Curiouser and curiouser!" This is the comment of Alice in Wonderland after she eats the cake and feels herself beginning to "open out like the largest telescope that ever was." Curious would also be a good way to describe the publishing history of Alice in Wonderland which unfolded in a rather curious way, with the second printing being published first, and the first printing being published later. It happened this way.
In April, 1864, John Tenniel agreed to do the illustrations for Lewis Carroll's book and finally finished the drawings over a year later, in June of 1865. 2,000 copies of the book were printed on unbound sheets of paper and delivered to Carroll who had paid for the print job. He immediately sent them to his London publisher, Macmillan, and requested that fifty copies be bound as soon as possible so he could sign them and give them to friends. He also ordered one copy specially bound in white vellum for Alice Liddell, the namesake of the book. He had inscribed and distributed about 20 of the bound volumes when he received a note from Tenniel, saying that he had just seen the printed sheets and he was [quote] "entirely dissatisfied with the bringing of the pictures." [unquote] They were too light and he insisted that the book be reprinted.
Since Carrol had already paid for the printing out of his pocket, he stood to lose quite a bit of money, but he agreed to scrap the entire edition and have everything redone. He even asked his friends and Alice to return their inscribed copies. The second printing proved to be satisfactory to everyone, including Tenniel, and the book came out in England in November 1865.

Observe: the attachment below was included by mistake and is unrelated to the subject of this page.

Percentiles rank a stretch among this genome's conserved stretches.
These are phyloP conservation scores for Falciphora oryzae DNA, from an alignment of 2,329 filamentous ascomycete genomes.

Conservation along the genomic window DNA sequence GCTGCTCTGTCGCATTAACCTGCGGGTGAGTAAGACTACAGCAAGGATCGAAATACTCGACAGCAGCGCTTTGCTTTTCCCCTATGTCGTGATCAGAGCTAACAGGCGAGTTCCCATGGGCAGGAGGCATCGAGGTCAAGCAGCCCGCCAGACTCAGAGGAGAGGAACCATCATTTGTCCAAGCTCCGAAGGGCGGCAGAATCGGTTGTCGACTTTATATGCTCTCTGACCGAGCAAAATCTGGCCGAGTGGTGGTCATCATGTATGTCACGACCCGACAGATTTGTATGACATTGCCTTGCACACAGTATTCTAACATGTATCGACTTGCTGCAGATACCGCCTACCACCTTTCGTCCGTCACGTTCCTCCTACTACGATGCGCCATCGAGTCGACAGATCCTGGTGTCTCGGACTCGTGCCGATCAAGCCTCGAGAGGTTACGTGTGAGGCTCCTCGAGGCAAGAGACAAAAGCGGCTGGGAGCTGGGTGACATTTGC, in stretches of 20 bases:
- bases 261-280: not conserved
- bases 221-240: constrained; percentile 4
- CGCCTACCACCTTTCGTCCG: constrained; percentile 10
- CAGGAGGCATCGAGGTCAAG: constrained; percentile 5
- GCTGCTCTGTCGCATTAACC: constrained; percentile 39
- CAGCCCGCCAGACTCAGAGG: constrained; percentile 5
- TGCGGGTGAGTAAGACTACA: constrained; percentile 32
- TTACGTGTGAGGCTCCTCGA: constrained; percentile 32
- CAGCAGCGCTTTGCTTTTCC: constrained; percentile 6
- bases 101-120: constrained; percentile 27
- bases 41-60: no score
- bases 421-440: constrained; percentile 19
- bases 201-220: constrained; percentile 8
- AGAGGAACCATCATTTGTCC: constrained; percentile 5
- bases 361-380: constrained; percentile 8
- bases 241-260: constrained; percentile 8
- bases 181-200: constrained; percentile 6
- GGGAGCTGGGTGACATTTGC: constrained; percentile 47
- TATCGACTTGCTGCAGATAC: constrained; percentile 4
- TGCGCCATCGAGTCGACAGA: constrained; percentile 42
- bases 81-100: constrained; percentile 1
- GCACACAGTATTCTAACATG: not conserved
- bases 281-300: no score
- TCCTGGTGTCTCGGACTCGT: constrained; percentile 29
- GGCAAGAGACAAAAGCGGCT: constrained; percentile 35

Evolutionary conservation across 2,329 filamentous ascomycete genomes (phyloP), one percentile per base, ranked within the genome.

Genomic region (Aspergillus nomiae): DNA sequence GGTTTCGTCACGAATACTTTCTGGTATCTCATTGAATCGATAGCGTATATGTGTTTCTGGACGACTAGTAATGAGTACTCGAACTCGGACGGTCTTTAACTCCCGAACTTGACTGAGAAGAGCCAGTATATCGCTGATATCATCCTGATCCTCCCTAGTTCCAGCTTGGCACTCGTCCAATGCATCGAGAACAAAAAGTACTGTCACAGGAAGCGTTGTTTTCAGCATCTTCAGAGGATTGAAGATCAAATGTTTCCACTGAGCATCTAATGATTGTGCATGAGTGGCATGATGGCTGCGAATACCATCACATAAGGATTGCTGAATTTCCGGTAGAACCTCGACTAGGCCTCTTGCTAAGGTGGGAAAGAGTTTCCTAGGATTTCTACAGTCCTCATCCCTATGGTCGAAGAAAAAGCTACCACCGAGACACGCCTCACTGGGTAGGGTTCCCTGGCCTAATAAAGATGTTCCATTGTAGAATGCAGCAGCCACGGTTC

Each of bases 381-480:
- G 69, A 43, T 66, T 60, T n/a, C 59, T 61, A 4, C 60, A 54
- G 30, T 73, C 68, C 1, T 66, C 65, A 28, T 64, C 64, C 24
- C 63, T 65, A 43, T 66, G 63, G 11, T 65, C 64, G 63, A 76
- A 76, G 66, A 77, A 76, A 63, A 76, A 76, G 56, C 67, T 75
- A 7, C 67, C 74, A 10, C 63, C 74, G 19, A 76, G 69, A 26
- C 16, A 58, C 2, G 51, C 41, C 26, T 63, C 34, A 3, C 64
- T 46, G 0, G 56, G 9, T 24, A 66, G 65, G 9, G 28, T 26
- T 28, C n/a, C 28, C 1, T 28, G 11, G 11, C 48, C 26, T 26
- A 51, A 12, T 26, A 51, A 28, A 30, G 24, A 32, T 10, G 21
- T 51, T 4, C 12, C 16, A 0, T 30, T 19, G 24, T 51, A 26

But Carroll hadn't actually destroyed those first 2000 copies of the book, most of which were still unbound in flats sheets lying around at the publishers. He decided to see if he could sell them to some American publishing company. He made inquires and D. Appleton & Company of New York was interested. They bought all the discarded copies for 120 pounds, neatly sliced off the original title page, tipped in one bearing their name and published the book in America in 1866. And that is how the first American edition, although it came out after the British edition, actually contained the very first printing of Alice's Adventures in Wonderland.
Carpenter, Humphrey, and Mari Prichard. The Oxford Companion to Childrenís Literature, Oxford and New York: Oxford University Press, 1984.
Illustrators of Childrenís Books, 1744-1945, Bertha E. Mahoney, Louise Payson Latimer, and Beulah Folmsbee, compilers. Boston: The Horn Book Inc., 1947.
Muir, Percy. English Childrenís Books, 1600-1900. London: B.T. Batsford, ltd.,1954
Copyright © 2001 by Rita Smith
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Wednesday, 04-Sep-2002 22:23:59 EDT